Comment: A commenter asked that we re-examine the case-mix weights for congestive heart failure (CHF), chronic obstructive pulmonary disease (COPD), and similar chronic conditions. She wrote that we claim HHAs are seeing fewer of such patients, and that she believes this is either due to coding practices or to agencies not accepting these patients. The commenter believes that the current method for accounting for patients with these conditions results in a very low case-mix weight. This low case-mix weight, coupled with high nursing needs, causes these patients to exceed available reimbursement, leading to a loss

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these diagnoses, refine how shortness of breath is assessed and points calculated, and consider the speed at which such patients can perform Activities of Daily Living (ADLs), and not just whether the patient can do the ADL independently.

Response: The case-mix model we finalized in the CY 2008 final rule recognizes more diagnoses than the original (FY2000) HH PPS model, and it includes the specific diagnoses mentioned by the commenter, CHF and COPD. Also, the CY 2008 case-mix model recognizes resource-intensive interactions (that is, combinations of conditions within the same episode). The model specifically recognizes the interaction of pulmonary conditions and ambulation: the cost of serving pulmonary patients with a limitation in ambulation is more during an initial episode, and this combination increases the case-mix score. We believe this interaction case-mix item does capture the burden of COPD on ADLs. Shortness of breath, as measured by OASIS item M0490, provides additional points for initial episodes. Providers receive points for these and other conditions identified from statistical modeling of the relationship between diagnoses and OASIS measures on the one hand, and resource costs on the other.

Agencies also receive points for secondary diagnoses, thereby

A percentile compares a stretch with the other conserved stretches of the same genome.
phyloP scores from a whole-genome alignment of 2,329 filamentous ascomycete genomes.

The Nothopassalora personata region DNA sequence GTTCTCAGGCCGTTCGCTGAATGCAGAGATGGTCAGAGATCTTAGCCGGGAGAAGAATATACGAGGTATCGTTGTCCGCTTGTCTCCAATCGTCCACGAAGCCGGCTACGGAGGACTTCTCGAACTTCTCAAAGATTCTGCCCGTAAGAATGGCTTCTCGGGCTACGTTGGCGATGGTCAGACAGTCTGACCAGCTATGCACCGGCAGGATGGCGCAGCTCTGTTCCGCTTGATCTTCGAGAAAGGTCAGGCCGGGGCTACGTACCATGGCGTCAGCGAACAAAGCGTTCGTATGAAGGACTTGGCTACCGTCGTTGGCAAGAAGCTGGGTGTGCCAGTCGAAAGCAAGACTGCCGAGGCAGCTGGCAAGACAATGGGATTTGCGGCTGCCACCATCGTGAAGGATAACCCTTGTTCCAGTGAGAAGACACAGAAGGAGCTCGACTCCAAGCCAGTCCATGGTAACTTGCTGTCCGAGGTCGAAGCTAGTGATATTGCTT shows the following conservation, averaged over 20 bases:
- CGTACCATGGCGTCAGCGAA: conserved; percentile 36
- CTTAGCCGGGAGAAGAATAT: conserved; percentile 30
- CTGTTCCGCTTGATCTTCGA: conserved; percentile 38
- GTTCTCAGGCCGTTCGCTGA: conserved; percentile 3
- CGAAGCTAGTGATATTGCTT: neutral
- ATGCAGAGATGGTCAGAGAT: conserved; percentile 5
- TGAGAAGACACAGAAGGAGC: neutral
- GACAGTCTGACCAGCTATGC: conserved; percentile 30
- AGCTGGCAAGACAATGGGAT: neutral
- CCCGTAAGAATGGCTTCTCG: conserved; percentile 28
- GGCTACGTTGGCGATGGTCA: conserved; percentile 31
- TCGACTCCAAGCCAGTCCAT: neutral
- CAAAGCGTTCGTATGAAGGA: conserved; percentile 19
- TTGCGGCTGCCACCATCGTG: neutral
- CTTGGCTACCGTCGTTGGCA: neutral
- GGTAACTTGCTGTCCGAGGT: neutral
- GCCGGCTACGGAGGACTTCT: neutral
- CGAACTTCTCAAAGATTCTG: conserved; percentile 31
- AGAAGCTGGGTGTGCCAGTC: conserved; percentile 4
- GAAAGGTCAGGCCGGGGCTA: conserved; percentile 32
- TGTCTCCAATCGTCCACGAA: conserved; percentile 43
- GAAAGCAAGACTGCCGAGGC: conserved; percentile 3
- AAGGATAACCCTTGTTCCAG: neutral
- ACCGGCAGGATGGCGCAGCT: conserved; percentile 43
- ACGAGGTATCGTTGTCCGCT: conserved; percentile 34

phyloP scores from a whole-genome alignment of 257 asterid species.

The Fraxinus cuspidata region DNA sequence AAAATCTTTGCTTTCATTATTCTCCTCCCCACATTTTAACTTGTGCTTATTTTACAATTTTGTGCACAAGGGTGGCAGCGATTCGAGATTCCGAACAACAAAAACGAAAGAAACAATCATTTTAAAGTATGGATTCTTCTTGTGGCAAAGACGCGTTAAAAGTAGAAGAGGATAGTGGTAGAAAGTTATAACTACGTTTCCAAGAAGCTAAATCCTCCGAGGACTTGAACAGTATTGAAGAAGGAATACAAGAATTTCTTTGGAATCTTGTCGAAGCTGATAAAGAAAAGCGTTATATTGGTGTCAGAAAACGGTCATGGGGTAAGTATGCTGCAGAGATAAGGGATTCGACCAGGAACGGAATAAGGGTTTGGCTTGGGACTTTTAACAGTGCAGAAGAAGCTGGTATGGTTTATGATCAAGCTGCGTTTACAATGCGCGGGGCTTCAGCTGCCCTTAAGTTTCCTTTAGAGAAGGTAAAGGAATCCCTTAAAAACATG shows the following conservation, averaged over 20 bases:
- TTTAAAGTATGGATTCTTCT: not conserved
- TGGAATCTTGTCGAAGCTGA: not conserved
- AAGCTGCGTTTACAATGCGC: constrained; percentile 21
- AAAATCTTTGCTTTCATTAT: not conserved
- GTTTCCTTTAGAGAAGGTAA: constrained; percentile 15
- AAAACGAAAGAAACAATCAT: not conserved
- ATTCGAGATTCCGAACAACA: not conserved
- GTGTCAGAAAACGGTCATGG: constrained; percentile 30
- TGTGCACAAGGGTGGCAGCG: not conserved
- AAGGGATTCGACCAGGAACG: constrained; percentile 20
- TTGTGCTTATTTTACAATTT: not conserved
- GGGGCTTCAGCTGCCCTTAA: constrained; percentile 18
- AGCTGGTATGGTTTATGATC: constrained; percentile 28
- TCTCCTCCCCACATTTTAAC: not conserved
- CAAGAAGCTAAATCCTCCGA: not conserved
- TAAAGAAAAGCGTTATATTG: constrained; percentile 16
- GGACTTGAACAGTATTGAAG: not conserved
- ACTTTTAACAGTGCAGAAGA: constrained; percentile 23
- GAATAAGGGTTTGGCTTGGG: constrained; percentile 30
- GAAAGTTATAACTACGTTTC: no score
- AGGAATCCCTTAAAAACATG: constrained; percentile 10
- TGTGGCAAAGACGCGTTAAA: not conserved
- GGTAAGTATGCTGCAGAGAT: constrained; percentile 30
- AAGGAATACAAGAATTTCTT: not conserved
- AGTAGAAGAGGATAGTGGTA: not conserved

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Furthermore, we implemented a case-mix adjusted payment for non-routine supplies, such as those related to ulcers or wounds.

All of the point values in the case-mix model represent the average addition to the resource cost of the 60-day episode when a patient has the condition associated with the points. The fact that agencies may encounter some cases more costly than the case-mix-adjusted payment is a result of the variability in patient needs inherent in the population. We believe that, on average, this model aligns payment and agency costs with acceptable accuracy. As shown in Table 1 of the CY 2010 proposed rule (74 FR 40958), the proportion of episodes (initial episodes and all subsequent episodes) where the patient was discharged from the hospital prior to entering home health and had a hospital principal diagnosis of CHF has decreased by more than one-third since FY 2000. We did not publish a similar statistic for COPD. The statistics in Table 1 do not reflect coding practices in home health agencies; the conditions in Table 1 come from the hospital principal diagnosis preceding the episode (where the discharge occurred within the 14 days before the first day of the episode). As for refining the dyspnea and ADL measures in OASIS, we have reviewed all items in the course

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a need for improvement was apparent. This review did not result in significant changes along the lines suggested by the commenter. Furthermore, it is unclear how the speed of ADL performance affects the resource costs for nursing care, beyond the added costs already accounted for in the point-bearing items mentioned earlier in this response. Finally, all changes to the OASIS instrument have to be balanced against the added burden imposed on the agency to measure performance reliably and accurately.